Thanks to her father, who was an English professor at the National Defence Academy, Pune, Kripal Mathur was introduced to literary masters such as Shakespeare, Milton, Wordsworth and Keats at an early age. One day she stumbled upon PB Shelley’s Ode to the West Wind, in a book given to her by her father. It left a lasting impact on her life, as she points out in the catalogue of her exhibition titled “Zephyrus”, being held at the Alliance Francaise.
“When my father would teach the cadets, we heard the poem. Initially when I read it, I was excited but as I grew up, I understood its real meaning,” says the artist, who teaches at the Textile Design department of the National Institute of Fashion Technology, Delhi. The poem was penned by Shelley in Florence in 1890, on a day when dark clouds and lightening were the only friends of the sky, and the Peterloo Massacre in England had refused to leave the minds of many people reeling under political, economic, social and religious oppression.
The show, which comprises 34 works, shares its title with the Greek god of the West Wind. Employing an old fibre craft of hand felting and using wool fibres is a work whose title borrows lines from Shelley’s poem, “Mid the steep sky’s commotion loose clouds like earth’s decaying leaves one sheds, shook from the boughs of heaven”, where white clouds billowing in the dark sky, spread like smoke.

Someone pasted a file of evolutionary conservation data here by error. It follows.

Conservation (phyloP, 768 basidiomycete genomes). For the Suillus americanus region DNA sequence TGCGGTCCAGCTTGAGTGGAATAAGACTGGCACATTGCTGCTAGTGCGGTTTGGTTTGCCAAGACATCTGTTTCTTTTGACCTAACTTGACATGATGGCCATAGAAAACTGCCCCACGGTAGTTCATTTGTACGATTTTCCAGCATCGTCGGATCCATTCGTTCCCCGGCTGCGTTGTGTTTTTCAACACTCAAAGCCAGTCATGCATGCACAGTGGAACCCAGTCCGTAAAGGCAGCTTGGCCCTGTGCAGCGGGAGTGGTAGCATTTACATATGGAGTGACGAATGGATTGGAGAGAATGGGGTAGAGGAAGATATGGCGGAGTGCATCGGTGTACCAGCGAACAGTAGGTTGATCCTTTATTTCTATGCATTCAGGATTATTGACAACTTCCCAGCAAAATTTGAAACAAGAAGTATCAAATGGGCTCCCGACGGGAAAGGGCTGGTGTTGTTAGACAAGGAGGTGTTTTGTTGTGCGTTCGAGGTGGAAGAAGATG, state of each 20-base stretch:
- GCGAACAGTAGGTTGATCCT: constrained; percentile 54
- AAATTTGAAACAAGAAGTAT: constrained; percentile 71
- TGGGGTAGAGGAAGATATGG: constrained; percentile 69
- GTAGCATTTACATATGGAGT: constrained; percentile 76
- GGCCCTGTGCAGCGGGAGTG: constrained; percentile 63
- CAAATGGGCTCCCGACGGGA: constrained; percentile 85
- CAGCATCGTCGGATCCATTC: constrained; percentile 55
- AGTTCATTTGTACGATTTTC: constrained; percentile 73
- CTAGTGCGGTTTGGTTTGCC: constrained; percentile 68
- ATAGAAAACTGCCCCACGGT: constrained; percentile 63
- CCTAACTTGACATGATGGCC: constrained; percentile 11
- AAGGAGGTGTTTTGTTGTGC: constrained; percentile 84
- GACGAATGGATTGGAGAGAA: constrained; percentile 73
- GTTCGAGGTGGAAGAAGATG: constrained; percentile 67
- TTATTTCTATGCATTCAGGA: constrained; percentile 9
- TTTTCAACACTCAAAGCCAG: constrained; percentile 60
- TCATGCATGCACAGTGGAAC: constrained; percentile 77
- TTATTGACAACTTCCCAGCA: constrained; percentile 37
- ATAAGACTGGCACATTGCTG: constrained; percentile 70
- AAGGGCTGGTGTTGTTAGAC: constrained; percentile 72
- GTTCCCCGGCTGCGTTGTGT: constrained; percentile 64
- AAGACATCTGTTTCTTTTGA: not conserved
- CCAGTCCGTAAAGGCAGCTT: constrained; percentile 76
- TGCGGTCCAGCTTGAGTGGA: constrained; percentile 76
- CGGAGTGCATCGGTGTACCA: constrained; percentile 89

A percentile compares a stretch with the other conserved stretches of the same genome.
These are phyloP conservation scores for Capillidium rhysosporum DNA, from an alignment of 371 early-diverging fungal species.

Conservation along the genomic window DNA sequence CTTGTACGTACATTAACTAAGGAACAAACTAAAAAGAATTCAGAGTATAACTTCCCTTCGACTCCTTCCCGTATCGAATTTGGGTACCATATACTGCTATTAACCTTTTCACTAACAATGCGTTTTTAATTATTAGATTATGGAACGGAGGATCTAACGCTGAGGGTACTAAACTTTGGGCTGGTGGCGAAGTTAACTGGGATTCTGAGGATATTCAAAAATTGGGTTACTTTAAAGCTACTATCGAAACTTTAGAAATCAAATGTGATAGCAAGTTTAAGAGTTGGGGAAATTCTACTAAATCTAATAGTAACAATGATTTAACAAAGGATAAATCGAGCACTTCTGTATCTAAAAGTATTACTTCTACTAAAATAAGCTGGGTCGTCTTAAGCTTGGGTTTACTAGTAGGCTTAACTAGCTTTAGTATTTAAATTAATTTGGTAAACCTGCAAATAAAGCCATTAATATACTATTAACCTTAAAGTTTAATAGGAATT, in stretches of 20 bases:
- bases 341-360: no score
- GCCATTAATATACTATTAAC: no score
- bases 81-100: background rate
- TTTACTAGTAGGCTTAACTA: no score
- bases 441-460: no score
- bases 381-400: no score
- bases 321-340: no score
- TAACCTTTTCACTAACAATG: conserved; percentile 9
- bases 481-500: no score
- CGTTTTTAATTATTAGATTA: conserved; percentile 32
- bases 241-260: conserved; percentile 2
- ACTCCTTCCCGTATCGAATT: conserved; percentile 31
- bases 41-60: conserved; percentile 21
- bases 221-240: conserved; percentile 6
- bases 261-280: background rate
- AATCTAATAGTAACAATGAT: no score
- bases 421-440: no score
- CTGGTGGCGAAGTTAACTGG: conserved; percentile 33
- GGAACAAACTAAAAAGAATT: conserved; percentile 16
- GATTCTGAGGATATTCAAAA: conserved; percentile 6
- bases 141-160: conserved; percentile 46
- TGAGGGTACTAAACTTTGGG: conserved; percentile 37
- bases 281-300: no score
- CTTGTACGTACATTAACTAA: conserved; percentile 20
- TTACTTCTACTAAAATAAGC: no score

A huge wall-sized carpet grabs our attention. Made using the technique of hand tufted carpet weaving, the words “If there is darkness now, there will be life and growth tomorrow”, give an insight into the work. As weathered trees look dull and weary in one half of the carpet, they move towards greener patches in the latter half, to signal the transition from winter to spring.
While looking at the poem in an abstract, symbolic manner through her works, Mathur says, “The essence is that if things have reached a dead end, there is still hope. It shows how wind creates different seasons. The poem and my works are metaphoric to our lives — of how there is happiness after sorrow and death. Every line of the poem has been so powerful and in every year of my life, the meaning of the poems makes more sense.”
Using the dying craft and the Persian style of weaving, a Soumak rug, comprising autumnal shades of bright orange, deep red and mustard yellow, gives physical form to the lines “Will take from both a deep, autumnal tone”. The work, If winter comes, can spring be far behind?, employs the hand felting method, giving the perfect ending to the show, with weathered tree-like structures disappearing into a storm of rainbow colours. “My idea was to explore as many techniques and traditional crafts of tie-dye, felt making, embroidery, appliqué and patch-work, tufted carpet weaving and Persian Soumak weaving in innovative ways,” she says.
The exhibition is on display at Alliance Francaise till January 12. Contact: 43500200